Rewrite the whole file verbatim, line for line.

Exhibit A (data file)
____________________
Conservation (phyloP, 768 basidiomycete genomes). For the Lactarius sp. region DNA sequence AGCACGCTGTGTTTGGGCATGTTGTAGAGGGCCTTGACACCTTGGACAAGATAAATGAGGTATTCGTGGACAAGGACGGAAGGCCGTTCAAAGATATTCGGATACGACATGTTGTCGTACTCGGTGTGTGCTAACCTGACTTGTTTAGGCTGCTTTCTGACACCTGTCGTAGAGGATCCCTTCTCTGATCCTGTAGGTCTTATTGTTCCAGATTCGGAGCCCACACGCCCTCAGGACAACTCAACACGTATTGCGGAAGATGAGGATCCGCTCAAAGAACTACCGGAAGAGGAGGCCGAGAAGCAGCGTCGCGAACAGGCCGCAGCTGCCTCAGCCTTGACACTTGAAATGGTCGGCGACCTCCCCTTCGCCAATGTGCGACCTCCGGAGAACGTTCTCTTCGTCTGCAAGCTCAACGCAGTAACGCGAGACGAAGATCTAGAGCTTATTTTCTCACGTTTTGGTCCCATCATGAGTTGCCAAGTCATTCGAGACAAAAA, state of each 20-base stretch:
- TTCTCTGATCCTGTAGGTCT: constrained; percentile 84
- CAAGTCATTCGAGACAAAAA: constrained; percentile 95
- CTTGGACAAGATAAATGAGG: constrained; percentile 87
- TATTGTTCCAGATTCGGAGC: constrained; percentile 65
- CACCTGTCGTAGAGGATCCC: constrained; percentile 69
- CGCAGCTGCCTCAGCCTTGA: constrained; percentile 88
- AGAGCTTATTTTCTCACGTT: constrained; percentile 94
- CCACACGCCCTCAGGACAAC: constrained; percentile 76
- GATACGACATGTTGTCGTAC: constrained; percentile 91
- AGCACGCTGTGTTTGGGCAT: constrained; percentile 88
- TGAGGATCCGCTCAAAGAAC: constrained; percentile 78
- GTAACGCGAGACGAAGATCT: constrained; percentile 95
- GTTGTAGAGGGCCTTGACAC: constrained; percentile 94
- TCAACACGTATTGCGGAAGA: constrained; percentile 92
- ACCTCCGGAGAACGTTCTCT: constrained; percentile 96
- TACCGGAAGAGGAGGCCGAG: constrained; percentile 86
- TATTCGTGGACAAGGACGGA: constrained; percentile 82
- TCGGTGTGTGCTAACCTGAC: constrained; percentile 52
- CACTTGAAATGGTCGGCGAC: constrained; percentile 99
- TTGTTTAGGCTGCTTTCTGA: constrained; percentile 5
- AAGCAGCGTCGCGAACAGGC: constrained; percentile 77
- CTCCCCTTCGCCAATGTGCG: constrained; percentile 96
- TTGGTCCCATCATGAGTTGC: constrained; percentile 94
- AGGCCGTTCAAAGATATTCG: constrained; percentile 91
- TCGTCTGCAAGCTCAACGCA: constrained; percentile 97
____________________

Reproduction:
Conservation (phyloP, 768 basidiomycete genomes). For the Lactarius sp. region DNA sequence AGCACGCTGTGTTTGGGCATGTTGTAGAGGGCCTTGACACCTTGGACAAGATAAATGAGGTATTCGTGGACAAGGACGGAAGGCCGTTCAAAGATATTCGGATACGACATGTTGTCGTACTCGGTGTGTGCTAACCTGACTTGTTTAGGCTGCTTTCTGACACCTGTCGTAGAGGATCCCTTCTCTGATCCTGTAGGTCTTATTGTTCCAGATTCGGAGCCCACACGCCCTCAGGACAACTCAACACGTATTGCGGAAGATGAGGATCCGCTCAAAGAACTACCGGAAGAGGAGGCCGAGAAGCAGCGTCGCGAACAGGCCGCAGCTGCCTCAGCCTTGACACTTGAAATGGTCGGCGACCTCCCCTTCGCCAATGTGCGACCTCCGGAGAACGTTCTCTTCGTCTGCAAGCTCAACGCAGTAACGCGAGACGAAGATCTAGAGCTTATTTTCTCACGTTTTGGTCCCATCATGAGTTGCCAAGTCATTCGAGACAAAAA, state of each 20-base stretch:
- TTCTCTGATCCTGTAGGTCT: constrained; percentile 84
- CAAGTCATTCGAGACAAAAA: constrained; percentile 95
- CTTGGACAAGATAAATGAGG: constrained; percentile 87
- TATTGTTCCAGATTCGGAGC: constrained; percentile 65
- CACCTGTCGTAGAGGATCCC: constrained; percentile 69
- CGCAGCTGCCTCAGCCTTGA: constrained; percentile 88
- AGAGCTTATTTTCTCACGTT: constrained; percentile 94
- CCACACGCCCTCAGGACAAC: constrained; percentile 76
- GATACGACATGTTGTCGTAC: constrained; percentile 91
- AGCACGCTGTGTTTGGGCAT: constrained; percentile 88
- TGAGGATCCGCTCAAAGAAC: constrained; percentile 78
- GTAACGCGAGACGAAGATCT: constrained; percentile 95
- GTTGTAGAGGGCCTTGACAC: constrained; percentile 94
- TCAACACGTATTGCGGAAGA: constrained; percentile 92
- ACCTCCGGAGAACGTTCTCT: constrained; percentile 96
- TACCGGAAGAGGAGGCCGAG: constrained; percentile 86
- TATTCGTGGACAAGGACGGA: constrained; percentile 82
- TCGGTGTGTGCTAACCTGAC: constrained; percentile 52
- CACTTGAAATGGTCGGCGAC: constrained; percentile 99
- TTGTTTAGGCTGCTTTCTGA: constrained; percentile 5
- AAGCAGCGTCGCGAACAGGC: constrained; percentile 77
- CTCCCCTTCGCCAATGTGCG: constrained; percentile 96
- TTGGTCCCATCATGAGTTGC: constrained; percentile 94
- AGGCCGTTCAAAGATATTCG: constrained; percentile 91
- TCGTCTGCAAGCTCAACGCA: constrained; percentile 97